I have a 1977 Maxi with the bicycle style handlebar set up. That is it has a handlebar welded to a stem and quill. A bolt goes down through the quill and threads to a wedge nut. When tightened the wedge nut jams against the quill and the downtube holding the handlebar in place, like a bicycle.
The set up on newer maxis has the handlebar clamped to the top plate of the triple tree.
In the bicycle set up, The quill is 21.1mm. This size was used on old bmx bikes and old schwinns. Stems and quills (called goosenecks by some) can be found on ebay and at some bicycle shops.
The bolt and wedge nut on the Puch has M8×1 threads. The bolt is made of steel, the wedge nut is a non magnetic alloy.
To free the handlebars you loosen the bolt and the strike the bolt with a rubber mallet. This causes the wedge nut to release and allows you adjust the handlebar height and angle.
Once adjuseted you tighten the bolt a reasonable amount and the whole thing locks up.
DO NOT torque the snot out of the bolt. Remember the wedge nut is made of an alloy. If you torque the snot out of it it will get tighter and tighter until the threads in the wedge nut fail and it gets looser. Then it sucks to be you and you will not be riding for a while.
So what then?
One solution would be to get a replacement wedge nut. This should be possible, but you need to find one with a similar angle and threads. Replacement Puch wedge nuts do not seem to be available.
Another solution would be to get a handlebar, clamps and the triple tree top plate from a newer Puch and change over to this system. Sometimes Treats has all of the required bits, but not this past week.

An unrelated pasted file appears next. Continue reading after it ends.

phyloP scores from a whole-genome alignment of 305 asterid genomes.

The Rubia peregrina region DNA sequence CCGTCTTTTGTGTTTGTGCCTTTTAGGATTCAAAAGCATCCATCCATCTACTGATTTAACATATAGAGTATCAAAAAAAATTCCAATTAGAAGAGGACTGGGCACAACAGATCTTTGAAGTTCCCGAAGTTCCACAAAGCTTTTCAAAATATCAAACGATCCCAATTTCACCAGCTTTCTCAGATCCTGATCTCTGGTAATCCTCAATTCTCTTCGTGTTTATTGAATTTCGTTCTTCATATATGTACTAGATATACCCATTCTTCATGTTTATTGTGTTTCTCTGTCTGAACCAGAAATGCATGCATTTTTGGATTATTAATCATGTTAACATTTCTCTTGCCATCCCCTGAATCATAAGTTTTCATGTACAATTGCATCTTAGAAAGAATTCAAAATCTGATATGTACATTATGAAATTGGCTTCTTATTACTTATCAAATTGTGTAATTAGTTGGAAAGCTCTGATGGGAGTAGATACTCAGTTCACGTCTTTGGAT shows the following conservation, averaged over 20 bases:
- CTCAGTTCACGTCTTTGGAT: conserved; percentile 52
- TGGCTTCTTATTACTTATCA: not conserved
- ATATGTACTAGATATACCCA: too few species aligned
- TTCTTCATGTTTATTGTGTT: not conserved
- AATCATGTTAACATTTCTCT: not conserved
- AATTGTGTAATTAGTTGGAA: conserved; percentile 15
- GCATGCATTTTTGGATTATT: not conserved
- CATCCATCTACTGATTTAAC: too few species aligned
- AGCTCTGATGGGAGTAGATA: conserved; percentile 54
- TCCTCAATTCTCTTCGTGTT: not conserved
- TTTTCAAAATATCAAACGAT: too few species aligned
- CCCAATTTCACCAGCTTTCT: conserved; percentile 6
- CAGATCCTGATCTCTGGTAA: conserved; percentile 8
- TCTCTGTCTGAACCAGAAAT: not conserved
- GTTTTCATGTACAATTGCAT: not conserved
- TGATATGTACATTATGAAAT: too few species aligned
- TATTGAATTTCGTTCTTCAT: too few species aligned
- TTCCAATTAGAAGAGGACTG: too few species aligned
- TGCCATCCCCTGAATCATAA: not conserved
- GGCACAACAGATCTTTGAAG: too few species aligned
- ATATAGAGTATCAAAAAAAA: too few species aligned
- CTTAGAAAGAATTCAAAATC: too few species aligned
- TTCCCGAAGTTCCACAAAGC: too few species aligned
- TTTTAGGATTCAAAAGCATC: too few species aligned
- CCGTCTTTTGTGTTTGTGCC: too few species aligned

A third solution is to repair the wedge nut threads. I did this. I found an M8×1 thread repair kit on ebay and bought it. The one I found was a Kato Kit. (There are other kit manufacturers. A popular one is Heli Coil.) M8×1 is less common that M8×1.25 and is a bit harder to find.
I drilled the wedge nut with 5/16 drill. (The kit called for a 9/64 drill. I had a 5/16 bit and it’s just a 64th smaller.) The kit comes with a special tap. The wedge nut was easy to tap even with the smaller hole than recommended. Since these are fine threads, the installer prewinds the repair coil. The prewinder did not fit the top of the wedge nut. The top is cut at an angle with a counter sunk hole too small for the prewinder to fit in. I installed the coil through the bottom of the wedge nut. The coil has a tang to hold it to the installation tool. After installation the tang breaks off easily with a punch. The long bolt threads through the top just fine. The Kato Kit coil has one coil that is a bit out of round to act as a locking device.
Repairing the wedge nut threads with a coil insert seems to be a good repair.